35 was not just a figure for me.
When I finished my 35 and was in the early days of 36, my son’s illness was a guest in my life. Although I had been a person who was trying to find an answer to the questions about life cycles and why we, as humanity, exist in this world ever since I could remember, it took me a very long time to make sense of the experience I had. Visiting hospitals and nursing homes, volunteering in aid projects and even creating them except the business life where I was working in financial area had always been my indispensible. However, I found myself in a situation where I couln’t help myself in the experience my son’s illness caused.
Even though understanding what happened to me and denominating the experience I had proceeded like two friends sometimes supporting each other, there were times when I sensed that their paths parted. I needed to dive into deep passages where I returned to my childhood and other griefs when the question of why I couln’t help myself became too intense. When I tried to make sense of the experience I had “in its own”, I needed to increase my observations on what life really is and improve my “listening” skills.
The long thin way proceeding in two paths still continues. So does my grief. Making peace with the ongoing situation of my grief and seeing the naturality of this have brought a sense of liveliness and relief into my life. I realized afterwards that the moments I couln’t help myself were due to the times when I supressed what I was going through ( almost ignored it) and when I couln’t express the feelings I had because of this.
Eventually I allowed fading from the scene with myself to be able to help myself. I started to talk and share. As I shared, I came across with people in the same path as me. Contrary to what is told to us about grief, I saw that grief is not something to overcome and everybody experiences their grief in a different way.
I think withdrawing from oneself is crucial.They say non-interference is the strongest interference. There is so much misunderstanding about grief that we need to forget about more than half of the things we know about it in order to understand what it really is. Exactly at this point, in order to make room for what I am writing now, please presume that most of what you know up to now might not be true. You need to live your grief. You need to see and express your grief. It is not a big deal to appear ( be) strong when it comes to grief. I think there is something like being a grief sleepwalker. I can define it as pretending that grief doesn’t exist to appear strong when, in fact, you are in grief. If you don’t interfere and if you don’t behave as if you weren’t in grief, you don’t get stuck in grief. If you are to get stuck in it, you get stuck even if you interfere.( Yes, there is something like pathologic grief; what we commonly know as “always in grief”, but it doesn’t happen because we don’t interfere in grief. It has a more complicated structure.)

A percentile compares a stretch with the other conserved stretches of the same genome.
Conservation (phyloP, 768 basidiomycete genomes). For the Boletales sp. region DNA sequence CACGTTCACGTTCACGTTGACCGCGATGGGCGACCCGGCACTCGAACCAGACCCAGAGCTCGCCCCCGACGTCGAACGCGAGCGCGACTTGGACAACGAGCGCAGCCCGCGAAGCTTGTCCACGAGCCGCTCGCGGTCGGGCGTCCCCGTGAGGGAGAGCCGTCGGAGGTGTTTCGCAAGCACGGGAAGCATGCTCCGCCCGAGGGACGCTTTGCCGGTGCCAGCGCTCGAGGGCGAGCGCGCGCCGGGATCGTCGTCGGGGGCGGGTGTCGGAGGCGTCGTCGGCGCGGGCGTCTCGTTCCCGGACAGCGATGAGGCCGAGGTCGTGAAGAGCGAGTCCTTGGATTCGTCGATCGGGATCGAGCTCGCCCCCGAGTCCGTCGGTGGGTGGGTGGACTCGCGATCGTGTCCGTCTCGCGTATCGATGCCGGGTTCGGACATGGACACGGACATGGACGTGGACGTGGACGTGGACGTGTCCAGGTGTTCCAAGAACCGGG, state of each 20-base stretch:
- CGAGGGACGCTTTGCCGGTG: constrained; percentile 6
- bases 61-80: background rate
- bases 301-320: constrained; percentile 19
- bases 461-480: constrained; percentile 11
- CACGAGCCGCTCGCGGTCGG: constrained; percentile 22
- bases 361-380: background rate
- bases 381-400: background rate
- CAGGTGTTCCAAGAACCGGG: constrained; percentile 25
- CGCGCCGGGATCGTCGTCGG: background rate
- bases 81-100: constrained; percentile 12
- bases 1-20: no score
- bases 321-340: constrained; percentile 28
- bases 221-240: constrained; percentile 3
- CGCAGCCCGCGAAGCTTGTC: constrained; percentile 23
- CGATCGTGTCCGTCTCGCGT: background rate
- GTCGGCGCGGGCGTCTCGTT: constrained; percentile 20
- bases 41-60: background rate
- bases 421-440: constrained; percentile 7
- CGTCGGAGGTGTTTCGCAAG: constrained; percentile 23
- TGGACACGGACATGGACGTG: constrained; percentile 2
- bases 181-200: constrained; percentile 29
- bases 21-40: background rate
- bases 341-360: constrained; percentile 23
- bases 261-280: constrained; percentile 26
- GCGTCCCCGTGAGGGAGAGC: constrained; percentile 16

Grief is a process which makes a person’s soul “visible” as it has ever been. It pushes us to a corner where we can’t continue by just pretending. And if we allow in the corner, life changes. While I was wandering in tears and pain in the corner I was puhed to by my son’s illness, I discovered that, in fact, the cure was hidden in the grief itself holding the borders of the corners. In time, I have had the opportunity to accompany those who have a contact with their corners, for which I am grateful. When the person I accompany comes to me stuck in the corner, I tell them to stop and forget what they know. Although it looks like a corner, it is a space open to incredible opportunities, lively and mobile. You either continue counting indefinetely your face on the wall playing hide-and-seek with life in that corner while it continues flowing behind your back or allow the grief to embrace you leaning back in the corner and leaning your head on the walls crying.
Life might proceed differently in those corners you get stuck. As long as you don’t become a grief sleepwalker.